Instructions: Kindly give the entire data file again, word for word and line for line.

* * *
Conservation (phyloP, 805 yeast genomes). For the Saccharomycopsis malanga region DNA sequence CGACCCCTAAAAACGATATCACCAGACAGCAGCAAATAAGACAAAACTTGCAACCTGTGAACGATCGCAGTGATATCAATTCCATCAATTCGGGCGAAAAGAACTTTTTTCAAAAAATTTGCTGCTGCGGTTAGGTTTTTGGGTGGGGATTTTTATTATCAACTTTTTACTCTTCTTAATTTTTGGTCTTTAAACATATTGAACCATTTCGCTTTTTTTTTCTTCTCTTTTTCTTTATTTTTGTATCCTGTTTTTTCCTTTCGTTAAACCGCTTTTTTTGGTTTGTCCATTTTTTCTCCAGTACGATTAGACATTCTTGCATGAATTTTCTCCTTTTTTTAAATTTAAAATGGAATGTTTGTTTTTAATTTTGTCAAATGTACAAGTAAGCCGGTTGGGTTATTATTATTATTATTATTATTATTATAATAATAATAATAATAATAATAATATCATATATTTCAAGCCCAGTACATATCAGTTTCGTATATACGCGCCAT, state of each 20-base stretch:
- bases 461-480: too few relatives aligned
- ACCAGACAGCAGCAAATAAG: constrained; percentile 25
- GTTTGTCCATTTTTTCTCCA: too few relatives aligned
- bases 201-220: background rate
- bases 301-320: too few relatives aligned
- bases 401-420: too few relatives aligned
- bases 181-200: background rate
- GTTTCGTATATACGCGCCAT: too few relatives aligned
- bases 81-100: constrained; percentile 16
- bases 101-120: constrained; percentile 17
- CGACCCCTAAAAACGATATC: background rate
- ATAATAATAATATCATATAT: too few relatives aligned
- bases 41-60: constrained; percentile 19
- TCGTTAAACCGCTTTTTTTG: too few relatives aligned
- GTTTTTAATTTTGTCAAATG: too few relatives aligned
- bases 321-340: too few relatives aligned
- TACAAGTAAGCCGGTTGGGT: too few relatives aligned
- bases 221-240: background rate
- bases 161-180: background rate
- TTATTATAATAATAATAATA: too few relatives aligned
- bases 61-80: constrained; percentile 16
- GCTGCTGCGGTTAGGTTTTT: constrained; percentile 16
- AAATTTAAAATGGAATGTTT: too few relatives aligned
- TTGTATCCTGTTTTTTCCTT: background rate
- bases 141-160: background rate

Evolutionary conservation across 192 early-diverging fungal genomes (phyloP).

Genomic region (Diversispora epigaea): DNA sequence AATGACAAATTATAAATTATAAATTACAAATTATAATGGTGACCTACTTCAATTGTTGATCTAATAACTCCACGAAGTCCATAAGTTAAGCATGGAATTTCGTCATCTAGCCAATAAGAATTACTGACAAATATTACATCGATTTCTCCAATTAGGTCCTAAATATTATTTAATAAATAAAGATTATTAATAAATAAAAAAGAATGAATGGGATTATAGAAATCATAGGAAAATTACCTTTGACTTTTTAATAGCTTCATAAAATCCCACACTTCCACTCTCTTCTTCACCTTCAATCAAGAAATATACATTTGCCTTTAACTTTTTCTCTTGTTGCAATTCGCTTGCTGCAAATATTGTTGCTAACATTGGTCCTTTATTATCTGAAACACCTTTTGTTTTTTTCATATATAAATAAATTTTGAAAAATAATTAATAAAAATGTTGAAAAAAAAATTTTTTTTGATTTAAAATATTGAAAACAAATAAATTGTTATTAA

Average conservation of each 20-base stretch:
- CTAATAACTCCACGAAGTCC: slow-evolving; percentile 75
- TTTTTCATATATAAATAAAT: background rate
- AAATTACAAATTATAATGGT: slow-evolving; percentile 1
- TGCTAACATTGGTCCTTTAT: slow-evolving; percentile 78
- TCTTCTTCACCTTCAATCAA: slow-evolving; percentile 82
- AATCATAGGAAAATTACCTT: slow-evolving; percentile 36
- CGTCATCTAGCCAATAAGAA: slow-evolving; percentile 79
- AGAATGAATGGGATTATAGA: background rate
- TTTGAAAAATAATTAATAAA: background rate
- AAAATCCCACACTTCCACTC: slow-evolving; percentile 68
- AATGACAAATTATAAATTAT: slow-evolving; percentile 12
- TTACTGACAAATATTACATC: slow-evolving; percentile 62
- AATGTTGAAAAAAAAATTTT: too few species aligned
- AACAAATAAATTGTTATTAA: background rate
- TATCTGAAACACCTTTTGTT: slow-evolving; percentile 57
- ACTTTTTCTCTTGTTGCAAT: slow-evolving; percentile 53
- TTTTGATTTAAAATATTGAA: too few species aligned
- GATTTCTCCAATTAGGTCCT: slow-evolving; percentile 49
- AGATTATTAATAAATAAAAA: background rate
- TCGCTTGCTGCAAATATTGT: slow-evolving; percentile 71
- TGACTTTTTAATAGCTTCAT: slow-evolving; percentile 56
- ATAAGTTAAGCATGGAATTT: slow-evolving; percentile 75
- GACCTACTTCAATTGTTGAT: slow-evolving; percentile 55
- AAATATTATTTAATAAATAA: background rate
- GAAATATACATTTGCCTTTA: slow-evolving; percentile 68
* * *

Conservation (phyloP, 805 yeast genomes). For the Saccharomycopsis malanga region DNA sequence CGACCCCTAAAAACGATATCACCAGACAGCAGCAAATAAGACAAAACTTGCAACCTGTGAACGATCGCAGTGATATCAATTCCATCAATTCGGGCGAAAAGAACTTTTTTCAAAAAATTTGCTGCTGCGGTTAGGTTTTTGGGTGGGGATTTTTATTATCAACTTTTTACTCTTCTTAATTTTTGGTCTTTAAACATATTGAACCATTTCGCTTTTTTTTTCTTCTCTTTTTCTTTATTTTTGTATCCTGTTTTTTCCTTTCGTTAAACCGCTTTTTTTGGTTTGTCCATTTTTTCTCCAGTACGATTAGACATTCTTGCATGAATTTTCTCCTTTTTTTAAATTTAAAATGGAATGTTTGTTTTTAATTTTGTCAAATGTACAAGTAAGCCGGTTGGGTTATTATTATTATTATTATTATTATTATAATAATAATAATAATAATAATAATATCATATATTTCAAGCCCAGTACATATCAGTTTCGTATATACGCGCCAT, state of each 20-base stretch:
- bases 461-480: too few relatives aligned
- ACCAGACAGCAGCAAATAAG: constrained; percentile 25
- GTTTGTCCATTTTTTCTCCA: too few relatives aligned
- bases 201-220: background rate
- bases 301-320: too few relatives aligned
- bases 401-420: too few relatives aligned
- bases 181-200: background rate
- GTTTCGTATATACGCGCCAT: too few relatives aligned
- bases 81-100: constrained; percentile 16
- bases 101-120: constrained; percentile 17
- CGACCCCTAAAAACGATATC: background rate
- ATAATAATAATATCATATAT: too few relatives aligned
- bases 41-60: constrained; percentile 19
- TCGTTAAACCGCTTTTTTTG: too few relatives aligned
- GTTTTTAATTTTGTCAAATG: too few relatives aligned
- bases 321-340: too few relatives aligned
- TACAAGTAAGCCGGTTGGGT: too few relatives aligned
- bases 221-240: background rate
- bases 161-180: background rate
- TTATTATAATAATAATAATA: too few relatives aligned
- bases 61-80: constrained; percentile 16
- GCTGCTGCGGTTAGGTTTTT: constrained; percentile 16
- AAATTTAAAATGGAATGTTT: too few relatives aligned
- TTGTATCCTGTTTTTTCCTT: background rate
- bases 141-160: background rate

Evolutionary conservation across 192 early-diverging fungal genomes (phyloP).

Genomic region (Diversispora epigaea): DNA sequence AATGACAAATTATAAATTATAAATTACAAATTATAATGGTGACCTACTTCAATTGTTGATCTAATAACTCCACGAAGTCCATAAGTTAAGCATGGAATTTCGTCATCTAGCCAATAAGAATTACTGACAAATATTACATCGATTTCTCCAATTAGGTCCTAAATATTATTTAATAAATAAAGATTATTAATAAATAAAAAAGAATGAATGGGATTATAGAAATCATAGGAAAATTACCTTTGACTTTTTAATAGCTTCATAAAATCCCACACTTCCACTCTCTTCTTCACCTTCAATCAAGAAATATACATTTGCCTTTAACTTTTTCTCTTGTTGCAATTCGCTTGCTGCAAATATTGTTGCTAACATTGGTCCTTTATTATCTGAAACACCTTTTGTTTTTTTCATATATAAATAAATTTTGAAAAATAATTAATAAAAATGTTGAAAAAAAAATTTTTTTTGATTTAAAATATTGAAAACAAATAAATTGTTATTAA

Average conservation of each 20-base stretch:
- CTAATAACTCCACGAAGTCC: slow-evolving; percentile 75
- TTTTTCATATATAAATAAAT: background rate
- AAATTACAAATTATAATGGT: slow-evolving; percentile 1
- TGCTAACATTGGTCCTTTAT: slow-evolving; percentile 78
- TCTTCTTCACCTTCAATCAA: slow-evolving; percentile 82
- AATCATAGGAAAATTACCTT: slow-evolving; percentile 36
- CGTCATCTAGCCAATAAGAA: slow-evolving; percentile 79
- AGAATGAATGGGATTATAGA: background rate
- TTTGAAAAATAATTAATAAA: background rate
- AAAATCCCACACTTCCACTC: slow-evolving; percentile 68
- AATGACAAATTATAAATTAT: slow-evolving; percentile 12
- TTACTGACAAATATTACATC: slow-evolving; percentile 62
- AATGTTGAAAAAAAAATTTT: too few species aligned
- AACAAATAAATTGTTATTAA: background rate
- TATCTGAAACACCTTTTGTT: slow-evolving; percentile 57
- ACTTTTTCTCTTGTTGCAAT: slow-evolving; percentile 53
- TTTTGATTTAAAATATTGAA: too few species aligned
- GATTTCTCCAATTAGGTCCT: slow-evolving; percentile 49
- AGATTATTAATAAATAAAAA: background rate
- TCGCTTGCTGCAAATATTGT: slow-evolving; percentile 71
- TGACTTTTTAATAGCTTCAT: slow-evolving; percentile 56
- ATAAGTTAAGCATGGAATTT: slow-evolving; percentile 75
- GACCTACTTCAATTGTTGAT: slow-evolving; percentile 55
- AAATATTATTTAATAAATAA: background rate
- GAAATATACATTTGCCTTTA: slow-evolving; percentile 68